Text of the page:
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Transcript 17670

Transcript of interview with Lyndal Curtis, ABC AM

Photo of Gillard, Julia

Gillard, Julia

Period of Service: 24/06/2010 to 27/06/2013

More information about Gillard, Julia on The National Archive website.

Release Date: 14/02/2011

Release Type: Interview

Transcript ID: 17670

HOST: Julia Gillard, you say this health deal will last but the last one only lasted for 10 months. Why will this one go for longer?PM: This is a truly national health deal. Every Premier, every Chief Minister signed yesterday to deliver this deal. I went into that room wanting to get a better deal for patients and, importantly, get a better deal for patients right around the country. I didn't want one State or one Territory left behind.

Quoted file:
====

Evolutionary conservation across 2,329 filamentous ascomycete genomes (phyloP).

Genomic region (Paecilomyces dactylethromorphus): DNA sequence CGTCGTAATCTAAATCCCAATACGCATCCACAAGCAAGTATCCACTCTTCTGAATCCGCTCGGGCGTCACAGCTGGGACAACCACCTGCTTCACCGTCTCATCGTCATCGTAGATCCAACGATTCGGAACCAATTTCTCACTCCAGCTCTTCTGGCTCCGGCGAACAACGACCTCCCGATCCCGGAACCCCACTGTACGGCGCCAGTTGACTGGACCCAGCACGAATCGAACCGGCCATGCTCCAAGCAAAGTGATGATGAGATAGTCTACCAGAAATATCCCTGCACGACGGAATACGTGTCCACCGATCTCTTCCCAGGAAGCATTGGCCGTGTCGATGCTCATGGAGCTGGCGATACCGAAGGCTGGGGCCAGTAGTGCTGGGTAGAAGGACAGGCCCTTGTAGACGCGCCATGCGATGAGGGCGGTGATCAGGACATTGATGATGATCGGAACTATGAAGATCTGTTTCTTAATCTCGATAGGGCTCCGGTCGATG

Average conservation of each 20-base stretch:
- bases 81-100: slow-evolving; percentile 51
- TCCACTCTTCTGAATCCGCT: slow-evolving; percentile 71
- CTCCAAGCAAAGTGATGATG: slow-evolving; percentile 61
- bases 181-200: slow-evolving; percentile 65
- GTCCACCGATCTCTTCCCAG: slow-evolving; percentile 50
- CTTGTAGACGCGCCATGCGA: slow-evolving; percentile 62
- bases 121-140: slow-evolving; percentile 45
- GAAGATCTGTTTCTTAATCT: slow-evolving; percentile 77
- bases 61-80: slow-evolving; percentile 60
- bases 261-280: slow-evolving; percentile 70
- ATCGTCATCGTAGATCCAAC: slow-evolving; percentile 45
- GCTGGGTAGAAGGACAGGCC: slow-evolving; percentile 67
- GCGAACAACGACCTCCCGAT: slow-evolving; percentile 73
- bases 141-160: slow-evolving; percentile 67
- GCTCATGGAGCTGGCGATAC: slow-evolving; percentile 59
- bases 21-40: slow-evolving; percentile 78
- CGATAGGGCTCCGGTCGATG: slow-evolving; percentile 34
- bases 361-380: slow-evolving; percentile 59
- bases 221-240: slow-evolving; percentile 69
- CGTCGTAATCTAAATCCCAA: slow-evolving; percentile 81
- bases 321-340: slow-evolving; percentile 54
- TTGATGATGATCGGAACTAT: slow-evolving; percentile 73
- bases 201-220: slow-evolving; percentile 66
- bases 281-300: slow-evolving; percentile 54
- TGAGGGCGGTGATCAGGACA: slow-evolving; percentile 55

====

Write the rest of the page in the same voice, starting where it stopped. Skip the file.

So, we've got a deal for the whole country, every Premier, every Chief Minister having signed the deal yesterday.HOST: It has been signed but it is far from delivered. The fine details are still to be worked out. Why won't, in six months' time when you want to do that, the Premiers come back and say, ‘well, no, we've got more problems with it'?PM: Yesterday Premiers and Chief Ministers signed a deal which is very clear about more money flowing to our public hospitals, about the Federal Government and State governments being partners in growth, about more transparency, a national body, a national pool making clear to every Australian the money that's being spent on health and who's providing it, whether it's coming from the Federal Government or from State governments.More local control was part of the deal signed onto yesterday, also very important so communities get a say in their health services. This is part of what was directly agreed yesterday.HOST: And those details won't change when the fine details are nutted out in six months' time?PM: We got an agreement signed yesterday. Sure, fine details have to be nutted out. Take, for example, the national body, the national pool that will guarantee transparency. Yesterday we agreed to put that into law. The details of that legislation have to be typed up and worked through, you'd expect that, but yesterday's agreement was signed by every Chief Minister and every Premier in the room, as well as by me as Prime Minister.HOST: It took Kevin Rudd an extra several billion dollars to get the States to sign on last April. How much extra money did you have to kick into the kitty to get them to sign on yesterday?PM: I made it very clear to the States and Territories that we were going to provide growth money of $16.4 billion but only provide it in return for reform, so that was the funding envelope available yesterday. It's a funding envelope that is the same as the deal last year, but obviously these arrangements are different.I've got away from the GST. I didn't want the nation endlessly talking about financing. I wanted to focus on health reform and a better deal for patients and that's what we have succeeded in achieving.HOST: But you had to bring forward some payments which were intended as reward payments to the States, didn't you?PM: As part of yesterday's meeting we signed this major health reform agreement. We also signed an agreement about waiting times in emergency departments.I don't want people waiting unnecessarily for treatment and far too often Australians do wait, so, as part of securing those targets and that agreement, we did bring forward some money that was in the Government's budget anyway, but we will pay it more quickly to help States and Territories progress towards those targets.HOST: How long will it be before a parent can take their child into emergency and not have to wait for more than four hours, or a pensioner on an elective surgery waiting list for a hip replacement can reasonably expect to get that surgery delivered when they're told it will be done?PM: Well, what I can say is already, through working with the States and Territories, we have delivered 70,000 more elective surgery procedures, so that matters for the person who needs the hip replacement. We've delivered 250,000 services through our GP super clinics, so that matters for people who need to see a health professional in their community.We are training 1,000 more nurses a year. We are training 6,000 more doctors to the end of this decade. We are upgrading emergency departments around the country. We have provided 1,300 new beds.